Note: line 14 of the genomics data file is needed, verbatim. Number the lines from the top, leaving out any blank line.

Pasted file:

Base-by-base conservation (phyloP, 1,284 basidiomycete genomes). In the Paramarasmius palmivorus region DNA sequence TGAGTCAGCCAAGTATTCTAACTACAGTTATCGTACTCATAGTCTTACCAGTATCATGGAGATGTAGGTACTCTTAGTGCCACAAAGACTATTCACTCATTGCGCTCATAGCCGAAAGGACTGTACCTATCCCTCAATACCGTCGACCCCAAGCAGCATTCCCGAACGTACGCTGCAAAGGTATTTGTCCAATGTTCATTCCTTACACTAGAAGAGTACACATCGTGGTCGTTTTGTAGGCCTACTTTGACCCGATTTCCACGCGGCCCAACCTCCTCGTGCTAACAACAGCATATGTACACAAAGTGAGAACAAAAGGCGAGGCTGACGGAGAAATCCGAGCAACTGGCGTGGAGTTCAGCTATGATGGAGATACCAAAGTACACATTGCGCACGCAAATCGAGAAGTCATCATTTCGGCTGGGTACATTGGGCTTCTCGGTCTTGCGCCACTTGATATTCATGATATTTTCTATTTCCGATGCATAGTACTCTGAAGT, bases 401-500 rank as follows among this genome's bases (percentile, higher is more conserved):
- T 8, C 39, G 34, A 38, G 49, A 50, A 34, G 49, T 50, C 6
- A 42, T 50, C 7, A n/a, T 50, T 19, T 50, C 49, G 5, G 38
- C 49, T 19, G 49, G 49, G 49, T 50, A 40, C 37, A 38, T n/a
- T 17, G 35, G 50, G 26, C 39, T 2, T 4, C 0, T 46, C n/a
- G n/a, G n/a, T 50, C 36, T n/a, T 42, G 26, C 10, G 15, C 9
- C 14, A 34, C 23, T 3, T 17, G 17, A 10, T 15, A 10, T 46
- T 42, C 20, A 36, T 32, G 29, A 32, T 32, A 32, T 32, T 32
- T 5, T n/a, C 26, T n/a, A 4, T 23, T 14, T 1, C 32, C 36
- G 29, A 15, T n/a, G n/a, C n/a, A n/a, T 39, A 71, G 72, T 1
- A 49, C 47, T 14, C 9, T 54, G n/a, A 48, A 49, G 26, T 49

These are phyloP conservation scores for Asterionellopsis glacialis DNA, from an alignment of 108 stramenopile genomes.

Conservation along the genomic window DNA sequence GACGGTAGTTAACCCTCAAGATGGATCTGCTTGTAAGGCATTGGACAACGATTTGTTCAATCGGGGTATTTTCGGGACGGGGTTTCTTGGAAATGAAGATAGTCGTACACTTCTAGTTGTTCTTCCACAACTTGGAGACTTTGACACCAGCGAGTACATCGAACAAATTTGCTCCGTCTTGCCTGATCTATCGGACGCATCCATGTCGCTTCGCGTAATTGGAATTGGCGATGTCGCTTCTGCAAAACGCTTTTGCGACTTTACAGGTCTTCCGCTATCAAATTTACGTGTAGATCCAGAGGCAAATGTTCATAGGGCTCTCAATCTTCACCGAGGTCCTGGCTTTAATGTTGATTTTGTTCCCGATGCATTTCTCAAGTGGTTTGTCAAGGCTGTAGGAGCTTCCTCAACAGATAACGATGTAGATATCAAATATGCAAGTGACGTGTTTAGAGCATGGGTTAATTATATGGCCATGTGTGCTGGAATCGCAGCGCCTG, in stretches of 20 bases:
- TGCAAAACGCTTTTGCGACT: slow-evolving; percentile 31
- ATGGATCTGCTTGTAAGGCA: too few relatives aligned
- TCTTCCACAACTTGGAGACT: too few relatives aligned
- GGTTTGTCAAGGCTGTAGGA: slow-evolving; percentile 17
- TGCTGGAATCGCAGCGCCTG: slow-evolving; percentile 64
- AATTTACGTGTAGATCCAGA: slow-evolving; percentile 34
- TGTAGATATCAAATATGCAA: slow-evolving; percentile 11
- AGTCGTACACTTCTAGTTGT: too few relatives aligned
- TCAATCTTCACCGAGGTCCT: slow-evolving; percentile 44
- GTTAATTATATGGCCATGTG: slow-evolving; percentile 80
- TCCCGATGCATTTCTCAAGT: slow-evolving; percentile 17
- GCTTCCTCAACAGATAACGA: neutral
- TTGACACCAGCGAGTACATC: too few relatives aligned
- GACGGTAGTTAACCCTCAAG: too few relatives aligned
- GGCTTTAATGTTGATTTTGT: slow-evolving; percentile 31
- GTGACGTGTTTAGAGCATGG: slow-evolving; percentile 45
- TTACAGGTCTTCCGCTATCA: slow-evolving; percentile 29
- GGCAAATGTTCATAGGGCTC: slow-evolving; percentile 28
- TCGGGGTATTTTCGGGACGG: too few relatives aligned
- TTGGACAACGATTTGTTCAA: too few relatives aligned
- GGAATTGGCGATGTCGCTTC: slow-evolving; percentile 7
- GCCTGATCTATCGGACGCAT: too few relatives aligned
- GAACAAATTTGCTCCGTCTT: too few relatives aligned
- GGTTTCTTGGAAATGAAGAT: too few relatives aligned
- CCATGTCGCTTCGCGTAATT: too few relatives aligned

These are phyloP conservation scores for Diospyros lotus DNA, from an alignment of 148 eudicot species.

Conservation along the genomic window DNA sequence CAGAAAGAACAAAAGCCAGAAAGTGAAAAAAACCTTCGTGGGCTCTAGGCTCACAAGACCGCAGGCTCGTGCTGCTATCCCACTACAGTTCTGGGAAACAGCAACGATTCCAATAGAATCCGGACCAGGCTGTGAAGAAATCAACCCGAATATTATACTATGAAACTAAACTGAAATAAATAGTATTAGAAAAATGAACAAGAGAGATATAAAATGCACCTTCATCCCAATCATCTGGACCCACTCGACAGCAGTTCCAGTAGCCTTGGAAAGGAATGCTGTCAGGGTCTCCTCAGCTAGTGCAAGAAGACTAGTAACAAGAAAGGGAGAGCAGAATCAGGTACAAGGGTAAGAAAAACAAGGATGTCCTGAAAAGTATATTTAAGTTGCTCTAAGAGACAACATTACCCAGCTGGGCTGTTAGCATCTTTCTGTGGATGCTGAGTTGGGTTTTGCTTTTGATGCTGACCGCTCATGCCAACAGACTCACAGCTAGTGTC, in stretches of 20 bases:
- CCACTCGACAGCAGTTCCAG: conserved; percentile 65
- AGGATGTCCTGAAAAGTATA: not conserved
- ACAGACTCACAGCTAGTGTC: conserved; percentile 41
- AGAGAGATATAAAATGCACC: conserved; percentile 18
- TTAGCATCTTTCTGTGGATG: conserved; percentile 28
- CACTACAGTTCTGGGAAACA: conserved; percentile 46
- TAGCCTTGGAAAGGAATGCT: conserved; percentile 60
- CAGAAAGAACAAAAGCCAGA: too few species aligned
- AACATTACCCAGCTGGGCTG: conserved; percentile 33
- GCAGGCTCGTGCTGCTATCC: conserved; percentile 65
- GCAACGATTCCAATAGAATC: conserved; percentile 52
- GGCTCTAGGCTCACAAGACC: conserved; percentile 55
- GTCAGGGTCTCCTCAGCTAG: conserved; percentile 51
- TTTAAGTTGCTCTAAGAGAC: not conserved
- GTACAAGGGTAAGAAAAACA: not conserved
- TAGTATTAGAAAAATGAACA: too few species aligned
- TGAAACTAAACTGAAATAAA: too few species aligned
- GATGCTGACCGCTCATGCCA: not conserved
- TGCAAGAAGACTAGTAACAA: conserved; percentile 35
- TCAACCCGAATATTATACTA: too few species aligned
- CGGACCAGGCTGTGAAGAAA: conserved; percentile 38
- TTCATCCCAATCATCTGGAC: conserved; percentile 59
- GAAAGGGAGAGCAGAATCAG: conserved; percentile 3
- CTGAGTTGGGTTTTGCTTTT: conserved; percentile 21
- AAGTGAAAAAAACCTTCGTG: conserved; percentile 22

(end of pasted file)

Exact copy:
- TGCAAAACGCTTTTGCGACT: slow-evolving; percentile 31